The columnist of Radikal Newspaper and professor of Bilgi University, Haluk Şahin complained about the neglect regarding the foreign policy reporter’s education. He also mentioned that the priority and the investment that is given to the technology and technical equipment of the media sector should also be given to the human resources. Thus, he underlined that a worldwide TV or newspaper did not emerge from Turkey and there is no “reference” newspaper which sets the criteria of rules of news writing and its transmission.

The third speaker of the first session, Assist. Prof. Nilgül Tutal from Galatasaray University, underlined the historical background of the relationship of media and politics and stated that a particular language has been dominating the media after 1980’s. According to Tutal, after this period, the trend in state-centric journalism started to fade away and the new understanding has been launched; gradually special feature news emerged with a particular focus on war, scandal and drama. The shift towards the continuous and live (real-time) broadcasting has a primary role in transforming the media into a sector of “profit maximization”. Mrs. Tutal argued that these factors caused to the similarity of news and “advertisement language” i.e. visualization and further embellishment of the news as “products”.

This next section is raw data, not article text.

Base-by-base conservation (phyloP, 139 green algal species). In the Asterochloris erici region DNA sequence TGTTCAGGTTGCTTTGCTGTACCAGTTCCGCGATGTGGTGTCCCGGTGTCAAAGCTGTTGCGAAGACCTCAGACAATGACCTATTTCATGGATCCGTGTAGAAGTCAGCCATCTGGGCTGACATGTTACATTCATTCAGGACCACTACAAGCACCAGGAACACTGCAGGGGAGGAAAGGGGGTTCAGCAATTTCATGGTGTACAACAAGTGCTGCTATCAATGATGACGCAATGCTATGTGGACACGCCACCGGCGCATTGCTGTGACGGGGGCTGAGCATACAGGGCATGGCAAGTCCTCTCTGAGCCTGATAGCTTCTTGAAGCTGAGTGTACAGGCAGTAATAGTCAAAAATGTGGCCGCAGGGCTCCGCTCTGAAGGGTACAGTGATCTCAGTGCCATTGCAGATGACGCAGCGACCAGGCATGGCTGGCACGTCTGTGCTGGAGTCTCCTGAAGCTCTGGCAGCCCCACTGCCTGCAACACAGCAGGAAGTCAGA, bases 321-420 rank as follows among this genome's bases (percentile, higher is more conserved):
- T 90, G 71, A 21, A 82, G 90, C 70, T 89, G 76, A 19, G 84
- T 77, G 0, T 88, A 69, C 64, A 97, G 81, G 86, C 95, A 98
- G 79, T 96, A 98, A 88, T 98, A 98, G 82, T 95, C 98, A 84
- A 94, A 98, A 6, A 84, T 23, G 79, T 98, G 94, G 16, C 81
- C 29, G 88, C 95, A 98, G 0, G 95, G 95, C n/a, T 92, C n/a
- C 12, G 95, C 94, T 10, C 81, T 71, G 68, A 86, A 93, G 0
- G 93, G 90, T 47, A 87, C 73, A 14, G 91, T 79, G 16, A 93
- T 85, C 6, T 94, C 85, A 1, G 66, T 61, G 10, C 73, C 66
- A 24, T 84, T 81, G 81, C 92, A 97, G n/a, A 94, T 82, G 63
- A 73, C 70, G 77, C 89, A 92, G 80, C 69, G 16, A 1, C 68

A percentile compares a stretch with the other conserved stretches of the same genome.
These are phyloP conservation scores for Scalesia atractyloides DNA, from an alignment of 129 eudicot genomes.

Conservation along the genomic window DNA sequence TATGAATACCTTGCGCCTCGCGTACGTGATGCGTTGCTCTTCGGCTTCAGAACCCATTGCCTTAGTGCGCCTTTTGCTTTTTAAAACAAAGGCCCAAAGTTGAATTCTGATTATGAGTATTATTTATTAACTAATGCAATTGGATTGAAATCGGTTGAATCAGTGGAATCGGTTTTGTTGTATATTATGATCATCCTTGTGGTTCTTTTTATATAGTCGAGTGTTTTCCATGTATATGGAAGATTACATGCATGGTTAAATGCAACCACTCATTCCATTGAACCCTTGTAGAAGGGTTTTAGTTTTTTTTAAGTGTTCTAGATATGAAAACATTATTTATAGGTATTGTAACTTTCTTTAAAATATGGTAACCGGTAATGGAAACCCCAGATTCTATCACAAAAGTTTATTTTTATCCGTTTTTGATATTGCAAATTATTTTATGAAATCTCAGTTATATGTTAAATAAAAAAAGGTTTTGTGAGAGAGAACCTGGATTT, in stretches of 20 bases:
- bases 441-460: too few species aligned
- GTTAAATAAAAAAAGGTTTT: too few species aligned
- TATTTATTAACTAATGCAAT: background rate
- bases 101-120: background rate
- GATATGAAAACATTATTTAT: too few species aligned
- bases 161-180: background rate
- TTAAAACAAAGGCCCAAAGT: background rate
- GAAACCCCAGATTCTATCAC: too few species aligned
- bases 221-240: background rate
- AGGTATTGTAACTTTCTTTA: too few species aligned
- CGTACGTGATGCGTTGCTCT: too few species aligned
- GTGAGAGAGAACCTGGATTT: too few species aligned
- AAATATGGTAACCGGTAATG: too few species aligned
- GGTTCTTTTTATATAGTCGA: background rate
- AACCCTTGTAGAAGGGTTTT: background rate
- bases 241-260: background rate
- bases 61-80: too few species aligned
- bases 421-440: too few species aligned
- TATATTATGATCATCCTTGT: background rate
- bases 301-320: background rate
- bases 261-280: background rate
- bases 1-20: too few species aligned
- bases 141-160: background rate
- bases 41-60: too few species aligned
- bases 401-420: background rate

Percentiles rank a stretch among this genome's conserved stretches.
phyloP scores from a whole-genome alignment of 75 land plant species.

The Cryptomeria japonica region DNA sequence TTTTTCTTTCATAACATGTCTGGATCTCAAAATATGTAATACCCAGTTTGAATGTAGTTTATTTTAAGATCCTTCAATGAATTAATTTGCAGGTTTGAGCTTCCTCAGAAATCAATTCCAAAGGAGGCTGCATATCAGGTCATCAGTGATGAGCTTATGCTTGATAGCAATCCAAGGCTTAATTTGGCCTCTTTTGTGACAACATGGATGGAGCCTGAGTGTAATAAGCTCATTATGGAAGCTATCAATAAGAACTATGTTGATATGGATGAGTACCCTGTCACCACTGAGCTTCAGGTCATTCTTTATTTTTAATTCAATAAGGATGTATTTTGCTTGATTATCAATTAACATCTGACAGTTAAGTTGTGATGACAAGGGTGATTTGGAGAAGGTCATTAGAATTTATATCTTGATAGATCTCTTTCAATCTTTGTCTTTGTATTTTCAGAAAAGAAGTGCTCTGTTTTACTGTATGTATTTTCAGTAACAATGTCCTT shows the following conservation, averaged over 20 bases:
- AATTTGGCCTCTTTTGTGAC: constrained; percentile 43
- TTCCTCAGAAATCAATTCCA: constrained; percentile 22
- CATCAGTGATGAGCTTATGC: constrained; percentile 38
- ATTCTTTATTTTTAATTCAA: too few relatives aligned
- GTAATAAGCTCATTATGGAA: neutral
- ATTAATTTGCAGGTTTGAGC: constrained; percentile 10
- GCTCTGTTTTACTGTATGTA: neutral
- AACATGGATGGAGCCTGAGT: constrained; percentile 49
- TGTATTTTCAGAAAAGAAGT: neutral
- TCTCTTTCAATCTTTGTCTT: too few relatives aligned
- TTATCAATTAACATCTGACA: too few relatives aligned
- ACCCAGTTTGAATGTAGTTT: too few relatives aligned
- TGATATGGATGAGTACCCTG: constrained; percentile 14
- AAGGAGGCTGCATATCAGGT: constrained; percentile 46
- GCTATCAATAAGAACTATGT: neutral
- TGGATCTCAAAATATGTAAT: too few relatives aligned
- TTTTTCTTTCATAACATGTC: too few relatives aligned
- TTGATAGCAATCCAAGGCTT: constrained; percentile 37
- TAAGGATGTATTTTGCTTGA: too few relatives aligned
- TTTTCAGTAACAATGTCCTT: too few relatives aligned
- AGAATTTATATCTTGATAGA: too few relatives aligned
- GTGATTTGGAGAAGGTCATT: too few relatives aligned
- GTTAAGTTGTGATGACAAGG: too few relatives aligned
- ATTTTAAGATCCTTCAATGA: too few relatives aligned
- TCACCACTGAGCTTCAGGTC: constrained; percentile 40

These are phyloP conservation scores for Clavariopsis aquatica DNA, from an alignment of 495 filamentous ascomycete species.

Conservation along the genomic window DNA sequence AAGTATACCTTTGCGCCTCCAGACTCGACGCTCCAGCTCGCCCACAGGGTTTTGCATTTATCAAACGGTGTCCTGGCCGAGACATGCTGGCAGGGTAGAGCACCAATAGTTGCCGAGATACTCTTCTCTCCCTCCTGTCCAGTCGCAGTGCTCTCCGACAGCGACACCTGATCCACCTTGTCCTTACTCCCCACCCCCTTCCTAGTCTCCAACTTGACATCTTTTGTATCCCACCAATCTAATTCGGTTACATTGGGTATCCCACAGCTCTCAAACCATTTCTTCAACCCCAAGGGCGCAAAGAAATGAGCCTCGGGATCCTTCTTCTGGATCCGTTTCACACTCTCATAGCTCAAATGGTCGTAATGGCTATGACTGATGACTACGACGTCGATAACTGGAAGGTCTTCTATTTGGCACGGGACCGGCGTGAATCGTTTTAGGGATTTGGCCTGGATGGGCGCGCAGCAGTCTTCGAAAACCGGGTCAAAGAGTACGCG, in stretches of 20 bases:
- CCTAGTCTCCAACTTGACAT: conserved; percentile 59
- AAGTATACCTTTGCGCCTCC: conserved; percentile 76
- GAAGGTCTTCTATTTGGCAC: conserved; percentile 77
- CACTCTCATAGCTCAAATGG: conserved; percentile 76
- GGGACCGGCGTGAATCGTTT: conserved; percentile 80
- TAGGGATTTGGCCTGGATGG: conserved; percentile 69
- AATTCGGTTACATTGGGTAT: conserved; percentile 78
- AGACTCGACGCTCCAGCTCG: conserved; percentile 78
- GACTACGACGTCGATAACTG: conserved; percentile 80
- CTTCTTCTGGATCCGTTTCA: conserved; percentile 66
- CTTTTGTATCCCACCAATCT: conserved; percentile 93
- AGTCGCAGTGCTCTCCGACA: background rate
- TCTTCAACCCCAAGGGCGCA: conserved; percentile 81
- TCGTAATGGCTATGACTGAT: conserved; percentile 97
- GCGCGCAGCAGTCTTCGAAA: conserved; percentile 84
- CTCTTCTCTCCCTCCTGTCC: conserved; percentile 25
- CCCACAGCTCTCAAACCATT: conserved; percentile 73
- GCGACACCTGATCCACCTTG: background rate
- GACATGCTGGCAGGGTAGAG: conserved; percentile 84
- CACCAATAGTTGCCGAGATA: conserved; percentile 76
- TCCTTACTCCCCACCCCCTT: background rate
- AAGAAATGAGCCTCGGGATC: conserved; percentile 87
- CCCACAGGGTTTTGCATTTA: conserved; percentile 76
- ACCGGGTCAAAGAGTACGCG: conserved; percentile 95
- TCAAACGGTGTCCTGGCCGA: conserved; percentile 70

Kanal D Media Group chairman Mr. Mehmet Ali Birand was the first speaker of the second session which was chaired by Prof. Binnaz Toprak (Boğaziçi University) Mr. Birand made a presentation supported by visual materials. He argued that between the years of 2001-2003, the programmes and interviews related with Cyprus that were conducted by his team, shaped Turkish foreign policy goals, especially on the problematical issues such as Annan Plan, EU and Turkey relations. He arguest that via this mediatic awareness and attention upon the case of Cyprus, the dynamics of the news has shaped the foreign policy and this aided to the discussion of Cyprus in domestic politics.

Another speaker in the second session was Mr. Ümit Bektaş from the Ankara Bureau of Reuters. As an embedded journalist during the Iraq war, Mr. Bektaş focused on advantages and disadvantages of this kind of journalism. One of the important points he emphasized was that it is completely dependent upon the embedded journalist to use his/her material objectively. He argued that to be embedded in this regard has a technical meaning: a way of going to the front. Mr. Bektaş argued that embedded journalism did not prove success in this war since the public who were watching the news about the war gradually became anti-war advocates.